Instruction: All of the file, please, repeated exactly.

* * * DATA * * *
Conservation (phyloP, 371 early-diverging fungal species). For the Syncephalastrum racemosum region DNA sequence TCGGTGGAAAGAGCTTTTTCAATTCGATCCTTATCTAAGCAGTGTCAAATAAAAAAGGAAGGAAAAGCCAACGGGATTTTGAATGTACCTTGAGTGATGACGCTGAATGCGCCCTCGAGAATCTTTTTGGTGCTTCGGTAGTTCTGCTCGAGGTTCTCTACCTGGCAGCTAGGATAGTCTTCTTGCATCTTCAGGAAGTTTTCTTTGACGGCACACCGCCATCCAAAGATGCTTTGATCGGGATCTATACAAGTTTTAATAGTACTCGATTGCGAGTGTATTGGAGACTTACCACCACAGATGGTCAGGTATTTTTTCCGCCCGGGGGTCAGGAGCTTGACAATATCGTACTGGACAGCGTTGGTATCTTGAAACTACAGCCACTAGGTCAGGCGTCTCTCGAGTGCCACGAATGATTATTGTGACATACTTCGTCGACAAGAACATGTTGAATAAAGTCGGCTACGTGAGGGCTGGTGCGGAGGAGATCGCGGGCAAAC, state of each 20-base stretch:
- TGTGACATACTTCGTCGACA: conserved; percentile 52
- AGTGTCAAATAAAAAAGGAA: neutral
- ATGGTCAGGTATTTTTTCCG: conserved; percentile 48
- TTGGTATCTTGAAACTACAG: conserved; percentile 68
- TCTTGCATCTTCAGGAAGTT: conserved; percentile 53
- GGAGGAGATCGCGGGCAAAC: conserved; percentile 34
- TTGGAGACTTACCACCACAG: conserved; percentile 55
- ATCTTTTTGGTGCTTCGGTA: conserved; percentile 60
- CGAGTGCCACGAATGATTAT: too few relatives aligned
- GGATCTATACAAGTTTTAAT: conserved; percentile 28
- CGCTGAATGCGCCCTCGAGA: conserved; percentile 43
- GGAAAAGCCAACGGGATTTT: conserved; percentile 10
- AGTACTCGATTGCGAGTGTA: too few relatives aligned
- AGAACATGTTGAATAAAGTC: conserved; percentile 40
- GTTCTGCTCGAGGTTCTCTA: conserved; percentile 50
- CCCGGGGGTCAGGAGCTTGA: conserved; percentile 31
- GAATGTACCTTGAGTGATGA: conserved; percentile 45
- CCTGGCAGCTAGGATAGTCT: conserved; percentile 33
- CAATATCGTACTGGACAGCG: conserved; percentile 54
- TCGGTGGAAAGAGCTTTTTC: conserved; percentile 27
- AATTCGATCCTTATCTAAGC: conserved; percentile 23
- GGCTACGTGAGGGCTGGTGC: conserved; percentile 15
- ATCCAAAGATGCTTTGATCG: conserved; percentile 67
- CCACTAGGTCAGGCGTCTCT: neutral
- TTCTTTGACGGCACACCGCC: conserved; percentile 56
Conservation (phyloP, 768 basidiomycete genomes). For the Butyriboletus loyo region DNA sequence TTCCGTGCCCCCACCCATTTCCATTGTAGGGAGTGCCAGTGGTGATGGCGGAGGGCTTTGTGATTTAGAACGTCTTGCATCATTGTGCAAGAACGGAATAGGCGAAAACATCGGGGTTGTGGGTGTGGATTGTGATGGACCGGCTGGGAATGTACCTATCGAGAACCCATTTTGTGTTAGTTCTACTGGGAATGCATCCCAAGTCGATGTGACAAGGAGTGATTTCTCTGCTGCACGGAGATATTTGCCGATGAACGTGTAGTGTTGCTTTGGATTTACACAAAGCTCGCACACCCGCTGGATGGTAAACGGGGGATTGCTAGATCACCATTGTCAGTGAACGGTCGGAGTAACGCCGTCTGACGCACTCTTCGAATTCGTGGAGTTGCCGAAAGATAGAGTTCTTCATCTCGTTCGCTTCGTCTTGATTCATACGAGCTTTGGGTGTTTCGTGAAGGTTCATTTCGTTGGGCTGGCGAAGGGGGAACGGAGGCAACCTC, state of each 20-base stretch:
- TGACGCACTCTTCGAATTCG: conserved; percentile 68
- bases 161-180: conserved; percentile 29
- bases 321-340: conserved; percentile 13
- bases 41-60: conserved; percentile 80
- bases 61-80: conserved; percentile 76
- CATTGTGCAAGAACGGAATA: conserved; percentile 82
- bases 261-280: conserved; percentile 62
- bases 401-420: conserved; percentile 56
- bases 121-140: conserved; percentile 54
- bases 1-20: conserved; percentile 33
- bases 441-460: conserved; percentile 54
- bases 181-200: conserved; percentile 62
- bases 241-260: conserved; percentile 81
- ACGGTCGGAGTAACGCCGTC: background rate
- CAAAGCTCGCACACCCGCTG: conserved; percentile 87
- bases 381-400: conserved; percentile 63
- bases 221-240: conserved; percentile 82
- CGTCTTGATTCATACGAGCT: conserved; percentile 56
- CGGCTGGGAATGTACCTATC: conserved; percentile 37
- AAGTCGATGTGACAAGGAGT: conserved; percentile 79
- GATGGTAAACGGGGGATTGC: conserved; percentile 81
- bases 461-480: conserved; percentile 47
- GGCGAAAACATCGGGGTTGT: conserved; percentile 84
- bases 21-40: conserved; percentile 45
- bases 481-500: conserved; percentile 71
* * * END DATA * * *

Conservation (phyloP, 371 early-diverging fungal species). For the Syncephalastrum racemosum region DNA sequence TCGGTGGAAAGAGCTTTTTCAATTCGATCCTTATCTAAGCAGTGTCAAATAAAAAAGGAAGGAAAAGCCAACGGGATTTTGAATGTACCTTGAGTGATGACGCTGAATGCGCCCTCGAGAATCTTTTTGGTGCTTCGGTAGTTCTGCTCGAGGTTCTCTACCTGGCAGCTAGGATAGTCTTCTTGCATCTTCAGGAAGTTTTCTTTGACGGCACACCGCCATCCAAAGATGCTTTGATCGGGATCTATACAAGTTTTAATAGTACTCGATTGCGAGTGTATTGGAGACTTACCACCACAGATGGTCAGGTATTTTTTCCGCCCGGGGGTCAGGAGCTTGACAATATCGTACTGGACAGCGTTGGTATCTTGAAACTACAGCCACTAGGTCAGGCGTCTCTCGAGTGCCACGAATGATTATTGTGACATACTTCGTCGACAAGAACATGTTGAATAAAGTCGGCTACGTGAGGGCTGGTGCGGAGGAGATCGCGGGCAAAC, state of each 20-base stretch:
- TGTGACATACTTCGTCGACA: conserved; percentile 52
- AGTGTCAAATAAAAAAGGAA: neutral
- ATGGTCAGGTATTTTTTCCG: conserved; percentile 48
- TTGGTATCTTGAAACTACAG: conserved; percentile 68
- TCTTGCATCTTCAGGAAGTT: conserved; percentile 53
- GGAGGAGATCGCGGGCAAAC: conserved; percentile 34
- TTGGAGACTTACCACCACAG: conserved; percentile 55
- ATCTTTTTGGTGCTTCGGTA: conserved; percentile 60
- CGAGTGCCACGAATGATTAT: too few relatives aligned
- GGATCTATACAAGTTTTAAT: conserved; percentile 28
- CGCTGAATGCGCCCTCGAGA: conserved; percentile 43
- GGAAAAGCCAACGGGATTTT: conserved; percentile 10
- AGTACTCGATTGCGAGTGTA: too few relatives aligned
- AGAACATGTTGAATAAAGTC: conserved; percentile 40
- GTTCTGCTCGAGGTTCTCTA: conserved; percentile 50
- CCCGGGGGTCAGGAGCTTGA: conserved; percentile 31
- GAATGTACCTTGAGTGATGA: conserved; percentile 45
- CCTGGCAGCTAGGATAGTCT: conserved; percentile 33
- CAATATCGTACTGGACAGCG: conserved; percentile 54
- TCGGTGGAAAGAGCTTTTTC: conserved; percentile 27
- AATTCGATCCTTATCTAAGC: conserved; percentile 23
- GGCTACGTGAGGGCTGGTGC: conserved; percentile 15
- ATCCAAAGATGCTTTGATCG: conserved; percentile 67
- CCACTAGGTCAGGCGTCTCT: neutral
- TTCTTTGACGGCACACCGCC: conserved; percentile 56
Conservation (phyloP, 768 basidiomycete genomes). For the Butyriboletus loyo region DNA sequence TTCCGTGCCCCCACCCATTTCCATTGTAGGGAGTGCCAGTGGTGATGGCGGAGGGCTTTGTGATTTAGAACGTCTTGCATCATTGTGCAAGAACGGAATAGGCGAAAACATCGGGGTTGTGGGTGTGGATTGTGATGGACCGGCTGGGAATGTACCTATCGAGAACCCATTTTGTGTTAGTTCTACTGGGAATGCATCCCAAGTCGATGTGACAAGGAGTGATTTCTCTGCTGCACGGAGATATTTGCCGATGAACGTGTAGTGTTGCTTTGGATTTACACAAAGCTCGCACACCCGCTGGATGGTAAACGGGGGATTGCTAGATCACCATTGTCAGTGAACGGTCGGAGTAACGCCGTCTGACGCACTCTTCGAATTCGTGGAGTTGCCGAAAGATAGAGTTCTTCATCTCGTTCGCTTCGTCTTGATTCATACGAGCTTTGGGTGTTTCGTGAAGGTTCATTTCGTTGGGCTGGCGAAGGGGGAACGGAGGCAACCTC, state of each 20-base stretch:
- TGACGCACTCTTCGAATTCG: conserved; percentile 68
- bases 161-180: conserved; percentile 29
- bases 321-340: conserved; percentile 13
- bases 41-60: conserved; percentile 80
- bases 61-80: conserved; percentile 76
- CATTGTGCAAGAACGGAATA: conserved; percentile 82
- bases 261-280: conserved; percentile 62
- bases 401-420: conserved; percentile 56
- bases 121-140: conserved; percentile 54
- bases 1-20: conserved; percentile 33
- bases 441-460: conserved; percentile 54
- bases 181-200: conserved; percentile 62
- bases 241-260: conserved; percentile 81
- ACGGTCGGAGTAACGCCGTC: background rate
- CAAAGCTCGCACACCCGCTG: conserved; percentile 87
- bases 381-400: conserved; percentile 63
- bases 221-240: conserved; percentile 82
- CGTCTTGATTCATACGAGCT: conserved; percentile 56
- CGGCTGGGAATGTACCTATC: conserved; percentile 37
- AAGTCGATGTGACAAGGAGT: conserved; percentile 79
- GATGGTAAACGGGGGATTGC: conserved; percentile 81
- bases 461-480: conserved; percentile 47
- GGCGAAAACATCGGGGTTGT: conserved; percentile 84
- bases 21-40: conserved; percentile 45
- bases 481-500: conserved; percentile 71